On the 26th of March the Government passed special legislation placing a six month freeze on rent increases and limiting the situations where tenancies could be terminated and extending the period in which termination action can be taken against tenants in rent arrears from 21 days to 60 days. The ‘termination’ provisions of the special legislation were for a period of 3 months, but the Government announced at the time that they would review this closer to the end of the 3-month period (26 June 2020). It won’t come as a surprise to us if they do use the Covid 19 situation to extend these provisions – after all it’s in line with law changes, they are proposing. We’ve previously written about our concerns around the proposed changes to the Residential Tenancies Act but on the off chance here are the two biggies that concern us the most:
- The proposal to remove a landlord’s right to use “no cause” terminations to end a periodic tenancy agreement. If passed Landlords must use a justified reason to end a periodic tenancy and the Bill includes new provisions to deal with anti-social behaviour.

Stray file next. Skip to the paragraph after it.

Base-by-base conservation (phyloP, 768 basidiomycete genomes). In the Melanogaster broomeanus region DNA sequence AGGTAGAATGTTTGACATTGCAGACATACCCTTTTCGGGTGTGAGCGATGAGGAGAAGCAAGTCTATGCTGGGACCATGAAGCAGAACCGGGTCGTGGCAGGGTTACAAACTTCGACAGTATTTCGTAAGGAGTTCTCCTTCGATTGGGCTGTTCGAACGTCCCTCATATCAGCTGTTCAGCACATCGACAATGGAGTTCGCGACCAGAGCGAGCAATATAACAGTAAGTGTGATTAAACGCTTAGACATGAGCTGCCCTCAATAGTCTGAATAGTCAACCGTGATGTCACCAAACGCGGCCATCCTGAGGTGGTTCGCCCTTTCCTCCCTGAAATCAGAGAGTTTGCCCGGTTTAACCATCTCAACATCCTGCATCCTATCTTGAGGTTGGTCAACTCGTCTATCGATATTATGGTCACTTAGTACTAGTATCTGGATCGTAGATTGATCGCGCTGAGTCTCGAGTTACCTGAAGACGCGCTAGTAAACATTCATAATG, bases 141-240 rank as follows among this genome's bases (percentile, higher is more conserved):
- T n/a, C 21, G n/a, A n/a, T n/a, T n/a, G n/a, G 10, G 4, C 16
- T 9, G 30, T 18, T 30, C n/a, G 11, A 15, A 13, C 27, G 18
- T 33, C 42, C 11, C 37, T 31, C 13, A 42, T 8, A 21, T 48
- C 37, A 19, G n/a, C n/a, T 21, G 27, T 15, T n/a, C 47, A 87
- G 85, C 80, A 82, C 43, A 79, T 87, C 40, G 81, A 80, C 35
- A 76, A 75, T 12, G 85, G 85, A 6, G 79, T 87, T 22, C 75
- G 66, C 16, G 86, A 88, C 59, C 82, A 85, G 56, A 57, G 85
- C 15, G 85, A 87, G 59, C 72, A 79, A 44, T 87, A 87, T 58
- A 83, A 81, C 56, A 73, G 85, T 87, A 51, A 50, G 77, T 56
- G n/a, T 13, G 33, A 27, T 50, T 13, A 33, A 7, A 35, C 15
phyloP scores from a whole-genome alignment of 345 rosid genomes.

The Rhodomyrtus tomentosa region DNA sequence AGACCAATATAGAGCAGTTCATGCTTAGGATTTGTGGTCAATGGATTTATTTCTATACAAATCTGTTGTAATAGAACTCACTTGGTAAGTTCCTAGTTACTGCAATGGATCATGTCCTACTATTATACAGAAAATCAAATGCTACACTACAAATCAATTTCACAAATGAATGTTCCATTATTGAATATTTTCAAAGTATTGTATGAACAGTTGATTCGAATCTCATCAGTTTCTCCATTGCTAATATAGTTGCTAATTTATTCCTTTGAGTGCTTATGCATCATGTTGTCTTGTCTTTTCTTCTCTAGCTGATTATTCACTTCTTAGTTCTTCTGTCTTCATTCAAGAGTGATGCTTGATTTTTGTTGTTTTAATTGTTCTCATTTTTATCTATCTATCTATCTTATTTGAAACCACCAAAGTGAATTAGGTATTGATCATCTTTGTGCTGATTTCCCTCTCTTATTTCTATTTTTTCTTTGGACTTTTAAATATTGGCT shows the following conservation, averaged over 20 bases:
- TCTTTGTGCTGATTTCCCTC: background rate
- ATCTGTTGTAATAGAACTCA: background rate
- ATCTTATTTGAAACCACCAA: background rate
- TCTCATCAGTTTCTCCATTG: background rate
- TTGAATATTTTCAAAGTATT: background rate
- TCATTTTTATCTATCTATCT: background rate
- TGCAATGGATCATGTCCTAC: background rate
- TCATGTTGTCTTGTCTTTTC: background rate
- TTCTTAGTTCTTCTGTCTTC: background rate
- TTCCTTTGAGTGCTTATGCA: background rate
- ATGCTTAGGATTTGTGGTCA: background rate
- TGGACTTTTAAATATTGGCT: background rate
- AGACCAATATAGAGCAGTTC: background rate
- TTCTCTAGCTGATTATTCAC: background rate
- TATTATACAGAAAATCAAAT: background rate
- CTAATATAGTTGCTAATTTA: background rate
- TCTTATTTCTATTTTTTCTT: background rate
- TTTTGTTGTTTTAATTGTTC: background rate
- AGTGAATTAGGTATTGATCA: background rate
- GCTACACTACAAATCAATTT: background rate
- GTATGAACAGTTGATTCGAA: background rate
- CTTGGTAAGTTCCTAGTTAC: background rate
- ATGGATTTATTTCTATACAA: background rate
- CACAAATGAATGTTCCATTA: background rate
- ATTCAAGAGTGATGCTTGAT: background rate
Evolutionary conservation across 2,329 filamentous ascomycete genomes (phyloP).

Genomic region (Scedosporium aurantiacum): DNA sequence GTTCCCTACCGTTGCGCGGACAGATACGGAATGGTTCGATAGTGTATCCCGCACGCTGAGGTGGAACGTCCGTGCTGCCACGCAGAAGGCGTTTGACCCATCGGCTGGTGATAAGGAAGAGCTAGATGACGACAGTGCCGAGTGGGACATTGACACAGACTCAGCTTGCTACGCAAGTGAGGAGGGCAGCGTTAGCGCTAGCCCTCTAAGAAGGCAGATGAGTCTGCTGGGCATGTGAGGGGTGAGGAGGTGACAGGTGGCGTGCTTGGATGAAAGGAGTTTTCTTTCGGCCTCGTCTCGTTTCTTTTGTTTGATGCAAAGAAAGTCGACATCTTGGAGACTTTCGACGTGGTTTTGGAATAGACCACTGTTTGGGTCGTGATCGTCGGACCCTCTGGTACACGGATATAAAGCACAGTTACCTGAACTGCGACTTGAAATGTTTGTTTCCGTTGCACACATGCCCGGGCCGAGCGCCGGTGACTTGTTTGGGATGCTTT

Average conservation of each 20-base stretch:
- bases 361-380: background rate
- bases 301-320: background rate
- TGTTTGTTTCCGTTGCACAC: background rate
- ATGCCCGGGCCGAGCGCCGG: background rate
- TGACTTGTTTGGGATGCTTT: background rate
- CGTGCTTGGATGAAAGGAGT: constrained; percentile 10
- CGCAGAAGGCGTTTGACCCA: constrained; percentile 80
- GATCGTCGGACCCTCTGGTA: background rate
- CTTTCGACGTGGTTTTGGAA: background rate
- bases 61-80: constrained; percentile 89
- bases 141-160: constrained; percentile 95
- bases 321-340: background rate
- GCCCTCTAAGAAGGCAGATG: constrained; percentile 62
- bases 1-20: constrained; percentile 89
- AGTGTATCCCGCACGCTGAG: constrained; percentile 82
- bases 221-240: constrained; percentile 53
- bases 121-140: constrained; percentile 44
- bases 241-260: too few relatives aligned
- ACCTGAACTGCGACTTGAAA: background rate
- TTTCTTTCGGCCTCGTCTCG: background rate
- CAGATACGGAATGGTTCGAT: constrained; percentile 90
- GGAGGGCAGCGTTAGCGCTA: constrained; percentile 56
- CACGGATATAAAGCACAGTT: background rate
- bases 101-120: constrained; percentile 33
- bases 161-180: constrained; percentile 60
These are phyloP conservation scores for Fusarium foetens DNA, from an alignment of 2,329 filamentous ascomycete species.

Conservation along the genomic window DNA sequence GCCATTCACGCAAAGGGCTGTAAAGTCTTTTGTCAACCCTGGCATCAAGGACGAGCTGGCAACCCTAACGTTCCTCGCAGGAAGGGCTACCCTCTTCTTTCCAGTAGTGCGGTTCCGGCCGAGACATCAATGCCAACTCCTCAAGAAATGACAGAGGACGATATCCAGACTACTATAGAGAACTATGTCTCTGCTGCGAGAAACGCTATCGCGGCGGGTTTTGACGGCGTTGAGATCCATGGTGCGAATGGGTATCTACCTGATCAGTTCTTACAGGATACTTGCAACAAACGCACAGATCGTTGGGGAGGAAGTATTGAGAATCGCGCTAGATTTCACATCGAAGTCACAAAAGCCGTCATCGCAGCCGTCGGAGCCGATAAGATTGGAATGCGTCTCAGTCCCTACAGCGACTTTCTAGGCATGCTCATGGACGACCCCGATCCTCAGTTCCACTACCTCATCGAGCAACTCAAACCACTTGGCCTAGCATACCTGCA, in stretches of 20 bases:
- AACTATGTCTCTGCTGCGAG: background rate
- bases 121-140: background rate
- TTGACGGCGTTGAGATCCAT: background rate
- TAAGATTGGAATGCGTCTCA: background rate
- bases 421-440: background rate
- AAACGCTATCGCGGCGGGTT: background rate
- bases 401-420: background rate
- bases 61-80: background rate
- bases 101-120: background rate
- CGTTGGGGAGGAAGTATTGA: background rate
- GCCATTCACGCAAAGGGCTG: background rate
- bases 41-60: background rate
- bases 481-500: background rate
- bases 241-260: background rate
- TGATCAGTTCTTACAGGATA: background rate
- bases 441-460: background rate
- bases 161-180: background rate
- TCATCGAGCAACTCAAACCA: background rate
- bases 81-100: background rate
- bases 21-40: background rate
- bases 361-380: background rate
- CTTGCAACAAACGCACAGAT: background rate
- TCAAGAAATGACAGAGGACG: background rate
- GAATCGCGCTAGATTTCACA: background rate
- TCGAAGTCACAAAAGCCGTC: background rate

- That fixed-term tenancy agreements are required to become periodic tenancy agreements upon expiry unless both parties agree otherwise.
We here at Propertyscouts, and most of the owners we work for struggle to fully understand the Governments reasoning and, timing. Yes, tenants’ rights need to be protected but so do the rights of landlords, yes rental properties need to be ‘fit for purpose’ and safe for the tenants to live in – any decent landlord would agree with that. But the timing of the Governments initiatives are questionable as most have potential for a negative financial impact on investors. The result, a lot believe, will be less properties available in the rental pool – at a time when we might need them most. Of the 600,000 tenancies in NZ around 90% are privately owned by ‘mum and dad’ investors who records show generally only own one or two investment properties. These are the people who have opted to provide rental properties here in NZ. To the Government we say “don’t bite the hand that feeds you”.